In this discussion, pickup placement is obviously not a consideration. We're talking Ric pickups on Ric basses in Ric surrounds. The differences between the pickups in question and the HB1 humbuckers are also clear. But what about the toasters vs the high gains? Besides the obvious differences in appearance, there are possible differences in the bobbin, the windings and the magnet structure. There could also be other things I haven't thought of. Most people seem to fixate on the winding resistance, probably because that's the easiest thing to measure. How it's wound makes a difference as well, presumably because of differences in inductance and capacitance. I've never had the opportunity to play a bass (or guitar, either, for that matter) with toasters, so I freely admit my ignorance. But if we had two pickups, one toaster, one high gain, both wound the same way and with the same winding resistance, what differences would still be audible? And what might cause those differences?


A couple things to note about the differences between the pickups. Toasters use alnico pole piece magnets that go from the bottom of the top bobbin and extend under the pickup. Some toasters use short pole magnets that don't extend out the bottom of the pickup. These were often used int he neck position of basses. The Hi-Gains use a rubberized ceramic fitted to the bottom of the pickup with pole pieces through the bobbin. Both bobbins are the same size with the same footprint, and nowadays they are the same material and almost exactly the same bobbins. In previous years the Hi-gains had separate bobbin pieces with different pole piece sizes between eras. They have also used slightly different magnet sizes over the years. The hewer bobbins are molded and the wire when wrapped around the pickup doesn't sit as close to the pole pieces as on older Hi-Gains, so the newer pickup will be slightly less sensitive than the older ones.

The amount of wire used has changed of the years, and generally the older pickups have less wire. Since the early 1960's all pickups from Rickenbacker have used 44 gauge wire except possibly the Horseshoe pickup. I believe most of it is probably polysol wire too. Some of the 1950's toasters, especially the weaker DC resistance ones were possibly using 43 or 42 gauge wire and may have been different compositions for the insulation of the wire such as Formvar, Heavy Formvar, or Plain Enamel. My guess would be on 42 gauge Heavy Formvar for the ones that were 5k or less. Those pickups weren't really all that weak in comparison to the modern reissue offerings such as the ones they put on the 325 50's model. There were 12k toasters and the modern 7.4k toasters, and the vintage stuff after the early 60's was all over the place but probably average around 8k. The Hi-Gains started life around the same as the toasters for the amount of DC resistance, but they have varied a lot too. Many of the guitars had Hi-Gains as high as 17k and the bridge pickup was like 7k, which is backwards from what you would think they should have. The newer 4003's have Hi-Gains with upwards of 12k, which to my ears sounds a bit too dark and compressed, even despite the 1 inch neck pickup spacing from the fingerboard as opposed to the older 4001 1/2 inch spacing.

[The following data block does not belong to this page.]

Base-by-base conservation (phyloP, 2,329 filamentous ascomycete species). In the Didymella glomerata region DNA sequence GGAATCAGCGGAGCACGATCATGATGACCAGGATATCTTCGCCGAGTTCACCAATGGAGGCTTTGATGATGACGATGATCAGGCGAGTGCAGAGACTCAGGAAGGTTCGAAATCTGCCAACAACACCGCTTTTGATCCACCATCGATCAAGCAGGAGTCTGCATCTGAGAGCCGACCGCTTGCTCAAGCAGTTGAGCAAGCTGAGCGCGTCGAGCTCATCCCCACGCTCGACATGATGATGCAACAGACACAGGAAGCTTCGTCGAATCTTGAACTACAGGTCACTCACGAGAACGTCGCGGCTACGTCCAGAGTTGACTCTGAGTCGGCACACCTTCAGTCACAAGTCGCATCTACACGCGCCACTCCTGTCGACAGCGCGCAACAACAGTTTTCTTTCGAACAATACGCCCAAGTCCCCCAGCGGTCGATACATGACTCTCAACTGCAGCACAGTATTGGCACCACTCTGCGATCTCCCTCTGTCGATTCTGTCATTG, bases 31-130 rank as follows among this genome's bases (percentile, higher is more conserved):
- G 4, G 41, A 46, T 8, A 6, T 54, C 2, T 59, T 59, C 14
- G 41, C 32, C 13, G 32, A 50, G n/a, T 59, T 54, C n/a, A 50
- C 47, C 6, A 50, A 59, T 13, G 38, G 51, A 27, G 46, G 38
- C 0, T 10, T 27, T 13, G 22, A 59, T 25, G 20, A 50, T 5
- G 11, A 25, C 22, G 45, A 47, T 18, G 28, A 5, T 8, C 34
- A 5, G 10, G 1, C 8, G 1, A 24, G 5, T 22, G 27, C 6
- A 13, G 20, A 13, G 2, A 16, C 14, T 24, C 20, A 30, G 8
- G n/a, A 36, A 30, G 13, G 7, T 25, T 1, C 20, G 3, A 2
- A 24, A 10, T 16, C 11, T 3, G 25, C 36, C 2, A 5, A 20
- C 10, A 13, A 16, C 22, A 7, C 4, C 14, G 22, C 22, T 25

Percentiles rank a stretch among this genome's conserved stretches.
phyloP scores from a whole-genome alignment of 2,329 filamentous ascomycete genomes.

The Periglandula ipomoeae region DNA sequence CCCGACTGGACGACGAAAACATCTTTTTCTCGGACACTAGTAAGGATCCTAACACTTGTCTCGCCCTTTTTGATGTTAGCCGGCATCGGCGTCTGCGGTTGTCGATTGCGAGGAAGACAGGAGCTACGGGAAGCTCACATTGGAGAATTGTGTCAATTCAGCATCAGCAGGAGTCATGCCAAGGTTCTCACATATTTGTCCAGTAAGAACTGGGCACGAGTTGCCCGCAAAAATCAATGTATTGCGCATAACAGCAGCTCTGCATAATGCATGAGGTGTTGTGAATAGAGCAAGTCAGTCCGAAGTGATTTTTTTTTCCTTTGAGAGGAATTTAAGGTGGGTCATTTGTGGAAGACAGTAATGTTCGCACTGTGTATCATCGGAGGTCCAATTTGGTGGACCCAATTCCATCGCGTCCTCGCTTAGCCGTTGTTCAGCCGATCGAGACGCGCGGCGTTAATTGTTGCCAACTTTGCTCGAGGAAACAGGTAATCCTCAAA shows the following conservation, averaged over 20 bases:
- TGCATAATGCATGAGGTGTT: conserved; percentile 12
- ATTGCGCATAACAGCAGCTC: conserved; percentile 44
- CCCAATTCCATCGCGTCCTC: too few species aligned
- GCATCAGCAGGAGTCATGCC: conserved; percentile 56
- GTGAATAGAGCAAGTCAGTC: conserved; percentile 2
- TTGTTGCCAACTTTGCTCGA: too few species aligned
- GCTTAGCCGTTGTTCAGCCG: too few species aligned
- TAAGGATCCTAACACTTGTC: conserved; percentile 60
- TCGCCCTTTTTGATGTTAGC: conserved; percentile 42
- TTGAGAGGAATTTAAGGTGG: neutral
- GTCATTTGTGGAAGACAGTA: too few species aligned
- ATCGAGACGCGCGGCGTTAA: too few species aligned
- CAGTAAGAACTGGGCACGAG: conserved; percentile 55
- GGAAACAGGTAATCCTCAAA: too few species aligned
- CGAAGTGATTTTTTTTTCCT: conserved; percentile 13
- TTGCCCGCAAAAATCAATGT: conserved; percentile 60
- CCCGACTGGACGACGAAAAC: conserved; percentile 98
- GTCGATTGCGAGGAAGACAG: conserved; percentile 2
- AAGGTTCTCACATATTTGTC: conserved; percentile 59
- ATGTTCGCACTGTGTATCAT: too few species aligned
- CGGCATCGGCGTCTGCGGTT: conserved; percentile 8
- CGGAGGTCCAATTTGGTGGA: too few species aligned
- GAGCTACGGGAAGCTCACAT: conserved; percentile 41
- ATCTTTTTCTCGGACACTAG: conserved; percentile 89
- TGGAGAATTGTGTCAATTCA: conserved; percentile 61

The modern toaster pickups are scatter wound, but there were periods where this wasn't the case. I don't think the Hi-Gains are scatter wound, though if they did this, it would help retain highs and make the pickup less muddy. There is also the difference between how ceramic magnets react to the string versus how alnico ones do. Alnico tends to sound more natural to many people. I like both, but for Hi-Gains on bass I prefer the 70's style weaker ones in the 1/2" spacing position. For toasters on bass I also prefer the 1/2" spacing and the 7.4k scatter wounds, or a vintage toaster. For guitar, I also like both but prefer the 7.4k scatter wound or vintage toaster for 12 strings and I like the weaker Hi-Gains for the neck position, and a slightly hotter than vintage Hi-Gain for the bridge position. Something like 8k for neck and 10k for bridge is ideal for me, but I often have to get them rewound to get that.

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Re: Toasters vs high gains

Postby (Isaac) » Thu Jun 06, 2019 1:55 pm